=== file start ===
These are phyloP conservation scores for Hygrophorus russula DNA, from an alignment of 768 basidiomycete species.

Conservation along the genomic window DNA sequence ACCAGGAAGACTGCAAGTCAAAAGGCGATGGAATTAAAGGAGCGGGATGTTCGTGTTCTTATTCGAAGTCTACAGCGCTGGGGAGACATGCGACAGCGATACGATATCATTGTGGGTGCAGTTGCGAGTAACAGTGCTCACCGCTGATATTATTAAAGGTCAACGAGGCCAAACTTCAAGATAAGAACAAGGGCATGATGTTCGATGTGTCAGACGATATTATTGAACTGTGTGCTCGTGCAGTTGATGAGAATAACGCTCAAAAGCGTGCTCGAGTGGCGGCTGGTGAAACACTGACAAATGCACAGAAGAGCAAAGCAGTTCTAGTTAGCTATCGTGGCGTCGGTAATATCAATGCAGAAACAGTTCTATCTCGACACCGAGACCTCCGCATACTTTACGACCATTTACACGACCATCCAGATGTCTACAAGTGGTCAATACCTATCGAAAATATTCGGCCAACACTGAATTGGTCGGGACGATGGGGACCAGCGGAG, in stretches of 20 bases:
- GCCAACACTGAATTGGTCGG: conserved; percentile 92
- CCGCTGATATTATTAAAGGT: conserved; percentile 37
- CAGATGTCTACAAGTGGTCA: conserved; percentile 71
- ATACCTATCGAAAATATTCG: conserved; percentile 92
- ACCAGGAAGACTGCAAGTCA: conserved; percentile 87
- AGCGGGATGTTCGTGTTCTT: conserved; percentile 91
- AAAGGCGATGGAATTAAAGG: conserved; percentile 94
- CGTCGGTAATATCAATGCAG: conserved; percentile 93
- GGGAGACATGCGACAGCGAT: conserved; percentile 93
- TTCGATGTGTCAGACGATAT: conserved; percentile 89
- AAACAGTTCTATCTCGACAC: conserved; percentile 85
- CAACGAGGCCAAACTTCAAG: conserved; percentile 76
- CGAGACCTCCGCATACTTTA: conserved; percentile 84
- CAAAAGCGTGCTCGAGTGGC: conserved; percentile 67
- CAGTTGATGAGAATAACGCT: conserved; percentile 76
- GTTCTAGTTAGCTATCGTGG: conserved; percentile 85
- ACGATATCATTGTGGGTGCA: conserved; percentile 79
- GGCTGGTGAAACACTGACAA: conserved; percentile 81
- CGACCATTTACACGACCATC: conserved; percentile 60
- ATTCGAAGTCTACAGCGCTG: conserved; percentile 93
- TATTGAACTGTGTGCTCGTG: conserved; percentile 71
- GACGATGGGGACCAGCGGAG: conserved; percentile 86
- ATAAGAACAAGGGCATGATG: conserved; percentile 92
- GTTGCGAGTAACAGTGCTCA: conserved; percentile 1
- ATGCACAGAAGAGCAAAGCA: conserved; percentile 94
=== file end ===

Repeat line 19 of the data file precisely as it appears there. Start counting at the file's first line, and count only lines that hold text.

- ACGATATCATTGTGGGTGCA: conserved; percentile 79